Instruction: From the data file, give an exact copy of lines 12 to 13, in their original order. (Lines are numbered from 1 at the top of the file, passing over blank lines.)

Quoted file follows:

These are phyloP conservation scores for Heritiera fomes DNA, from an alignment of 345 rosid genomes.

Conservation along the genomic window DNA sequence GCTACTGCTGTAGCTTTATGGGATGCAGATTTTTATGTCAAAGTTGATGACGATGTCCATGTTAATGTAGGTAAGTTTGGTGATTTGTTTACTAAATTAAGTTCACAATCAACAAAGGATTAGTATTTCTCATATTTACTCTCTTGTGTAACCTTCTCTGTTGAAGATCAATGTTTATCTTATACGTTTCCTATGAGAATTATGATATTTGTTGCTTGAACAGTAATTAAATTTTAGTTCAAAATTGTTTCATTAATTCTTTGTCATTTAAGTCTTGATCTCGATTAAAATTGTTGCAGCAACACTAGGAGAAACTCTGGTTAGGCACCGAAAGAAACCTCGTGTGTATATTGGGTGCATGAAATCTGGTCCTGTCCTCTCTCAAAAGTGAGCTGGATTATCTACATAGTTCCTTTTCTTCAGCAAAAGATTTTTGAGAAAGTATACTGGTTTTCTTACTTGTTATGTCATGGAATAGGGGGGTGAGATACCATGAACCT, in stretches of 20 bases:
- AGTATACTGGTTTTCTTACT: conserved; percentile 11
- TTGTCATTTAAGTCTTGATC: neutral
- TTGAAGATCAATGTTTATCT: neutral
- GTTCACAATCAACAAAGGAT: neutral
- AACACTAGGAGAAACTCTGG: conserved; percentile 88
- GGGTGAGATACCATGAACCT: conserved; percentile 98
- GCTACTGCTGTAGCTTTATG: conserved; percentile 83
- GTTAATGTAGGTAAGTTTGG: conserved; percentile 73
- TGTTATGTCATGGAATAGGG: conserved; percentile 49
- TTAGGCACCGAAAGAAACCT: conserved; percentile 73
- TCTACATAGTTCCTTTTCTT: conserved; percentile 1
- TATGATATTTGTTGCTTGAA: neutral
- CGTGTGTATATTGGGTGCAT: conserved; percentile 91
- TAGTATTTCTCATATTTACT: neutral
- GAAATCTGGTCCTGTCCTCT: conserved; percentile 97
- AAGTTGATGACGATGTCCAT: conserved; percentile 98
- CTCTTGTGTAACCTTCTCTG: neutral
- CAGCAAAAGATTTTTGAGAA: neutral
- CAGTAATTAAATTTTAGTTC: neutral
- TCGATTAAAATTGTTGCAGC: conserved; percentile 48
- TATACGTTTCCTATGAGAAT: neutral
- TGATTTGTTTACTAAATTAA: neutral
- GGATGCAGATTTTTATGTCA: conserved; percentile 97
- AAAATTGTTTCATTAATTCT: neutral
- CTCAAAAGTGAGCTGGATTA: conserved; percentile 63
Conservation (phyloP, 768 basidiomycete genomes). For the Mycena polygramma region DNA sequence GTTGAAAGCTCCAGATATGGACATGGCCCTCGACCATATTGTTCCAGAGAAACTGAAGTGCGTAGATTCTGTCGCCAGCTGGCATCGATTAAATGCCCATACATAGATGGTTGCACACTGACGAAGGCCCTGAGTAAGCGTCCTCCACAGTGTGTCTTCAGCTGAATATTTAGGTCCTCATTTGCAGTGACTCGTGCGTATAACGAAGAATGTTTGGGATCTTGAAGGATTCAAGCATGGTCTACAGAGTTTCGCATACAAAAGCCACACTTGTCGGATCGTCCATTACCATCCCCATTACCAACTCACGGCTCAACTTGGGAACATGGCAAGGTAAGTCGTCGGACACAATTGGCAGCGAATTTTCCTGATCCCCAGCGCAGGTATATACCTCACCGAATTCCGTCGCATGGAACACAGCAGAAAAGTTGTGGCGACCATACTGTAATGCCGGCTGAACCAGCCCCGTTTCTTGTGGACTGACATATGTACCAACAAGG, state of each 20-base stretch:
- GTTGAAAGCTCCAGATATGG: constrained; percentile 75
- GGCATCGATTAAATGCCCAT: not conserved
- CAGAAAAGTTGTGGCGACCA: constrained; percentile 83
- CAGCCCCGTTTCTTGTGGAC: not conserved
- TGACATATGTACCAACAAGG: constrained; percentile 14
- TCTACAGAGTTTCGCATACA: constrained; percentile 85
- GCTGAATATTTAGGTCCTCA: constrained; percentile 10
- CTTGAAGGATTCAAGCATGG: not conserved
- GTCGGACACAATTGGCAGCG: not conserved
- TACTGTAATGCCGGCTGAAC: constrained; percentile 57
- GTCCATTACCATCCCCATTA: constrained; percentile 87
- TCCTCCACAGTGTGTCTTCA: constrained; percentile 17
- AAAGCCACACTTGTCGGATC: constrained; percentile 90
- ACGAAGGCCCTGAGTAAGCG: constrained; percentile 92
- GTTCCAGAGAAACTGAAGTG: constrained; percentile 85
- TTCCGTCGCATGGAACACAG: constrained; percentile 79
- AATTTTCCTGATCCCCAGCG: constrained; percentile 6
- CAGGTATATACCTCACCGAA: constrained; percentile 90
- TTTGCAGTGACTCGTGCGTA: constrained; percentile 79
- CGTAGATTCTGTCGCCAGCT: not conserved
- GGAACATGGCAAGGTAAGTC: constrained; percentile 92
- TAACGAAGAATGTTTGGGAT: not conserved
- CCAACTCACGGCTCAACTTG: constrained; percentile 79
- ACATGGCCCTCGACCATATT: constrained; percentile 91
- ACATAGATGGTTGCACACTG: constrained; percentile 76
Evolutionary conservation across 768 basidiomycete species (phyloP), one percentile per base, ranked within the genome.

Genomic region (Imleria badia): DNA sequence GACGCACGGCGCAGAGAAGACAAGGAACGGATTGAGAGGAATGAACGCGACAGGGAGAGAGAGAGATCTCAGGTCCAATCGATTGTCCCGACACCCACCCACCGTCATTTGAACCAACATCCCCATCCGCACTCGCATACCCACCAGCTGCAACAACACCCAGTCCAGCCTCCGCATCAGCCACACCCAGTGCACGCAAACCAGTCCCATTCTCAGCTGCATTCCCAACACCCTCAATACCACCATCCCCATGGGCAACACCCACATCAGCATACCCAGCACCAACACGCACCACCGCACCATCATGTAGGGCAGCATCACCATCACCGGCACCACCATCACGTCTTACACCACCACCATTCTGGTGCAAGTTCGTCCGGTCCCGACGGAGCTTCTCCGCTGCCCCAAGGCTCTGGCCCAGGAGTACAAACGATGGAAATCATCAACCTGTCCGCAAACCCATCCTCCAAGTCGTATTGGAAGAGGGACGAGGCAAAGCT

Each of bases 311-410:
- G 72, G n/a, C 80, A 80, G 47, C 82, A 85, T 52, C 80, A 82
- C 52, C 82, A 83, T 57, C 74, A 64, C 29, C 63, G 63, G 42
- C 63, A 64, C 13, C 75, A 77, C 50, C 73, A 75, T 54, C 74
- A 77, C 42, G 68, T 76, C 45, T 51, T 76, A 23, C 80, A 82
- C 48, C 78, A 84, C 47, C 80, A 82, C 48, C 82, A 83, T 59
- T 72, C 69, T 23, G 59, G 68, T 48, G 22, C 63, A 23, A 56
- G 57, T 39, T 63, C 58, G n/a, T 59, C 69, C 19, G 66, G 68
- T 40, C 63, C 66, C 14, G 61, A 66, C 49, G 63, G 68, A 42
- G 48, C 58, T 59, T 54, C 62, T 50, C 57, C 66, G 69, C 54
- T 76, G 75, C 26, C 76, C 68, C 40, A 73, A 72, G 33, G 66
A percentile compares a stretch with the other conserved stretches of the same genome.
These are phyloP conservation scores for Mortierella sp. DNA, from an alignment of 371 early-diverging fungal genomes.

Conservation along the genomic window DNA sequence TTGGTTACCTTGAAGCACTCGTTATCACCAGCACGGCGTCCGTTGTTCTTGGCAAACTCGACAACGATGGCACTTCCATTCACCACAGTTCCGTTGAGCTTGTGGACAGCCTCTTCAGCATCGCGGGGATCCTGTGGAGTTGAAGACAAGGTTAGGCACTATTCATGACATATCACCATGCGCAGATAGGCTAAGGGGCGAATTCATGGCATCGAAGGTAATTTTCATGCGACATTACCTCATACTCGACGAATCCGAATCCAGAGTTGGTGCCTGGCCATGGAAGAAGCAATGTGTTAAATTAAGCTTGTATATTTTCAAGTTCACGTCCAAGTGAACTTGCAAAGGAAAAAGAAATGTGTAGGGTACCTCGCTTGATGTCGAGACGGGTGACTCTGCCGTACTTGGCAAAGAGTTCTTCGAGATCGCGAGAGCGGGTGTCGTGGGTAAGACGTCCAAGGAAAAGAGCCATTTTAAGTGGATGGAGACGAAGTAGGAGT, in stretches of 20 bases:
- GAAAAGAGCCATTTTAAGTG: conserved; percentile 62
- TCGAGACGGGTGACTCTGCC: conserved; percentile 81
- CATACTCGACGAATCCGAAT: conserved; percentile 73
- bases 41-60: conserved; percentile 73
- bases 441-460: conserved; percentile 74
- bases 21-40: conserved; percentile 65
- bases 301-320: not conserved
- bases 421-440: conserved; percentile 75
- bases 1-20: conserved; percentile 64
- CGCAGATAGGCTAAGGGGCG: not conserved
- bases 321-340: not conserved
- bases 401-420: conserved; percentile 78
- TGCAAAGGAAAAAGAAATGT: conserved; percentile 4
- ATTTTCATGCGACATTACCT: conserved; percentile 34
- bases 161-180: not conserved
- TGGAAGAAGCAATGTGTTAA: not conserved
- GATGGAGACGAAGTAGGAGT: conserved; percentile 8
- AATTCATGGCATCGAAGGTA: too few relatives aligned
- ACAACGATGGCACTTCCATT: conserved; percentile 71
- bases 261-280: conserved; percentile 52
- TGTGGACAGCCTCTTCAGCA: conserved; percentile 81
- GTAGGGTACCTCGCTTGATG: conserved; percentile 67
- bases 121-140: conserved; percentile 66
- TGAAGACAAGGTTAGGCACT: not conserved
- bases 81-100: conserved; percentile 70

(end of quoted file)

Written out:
- TTAGGCACCGAAAGAAACCT: conserved; percentile 73
- TCTACATAGTTCCTTTTCTT: conserved; percentile 1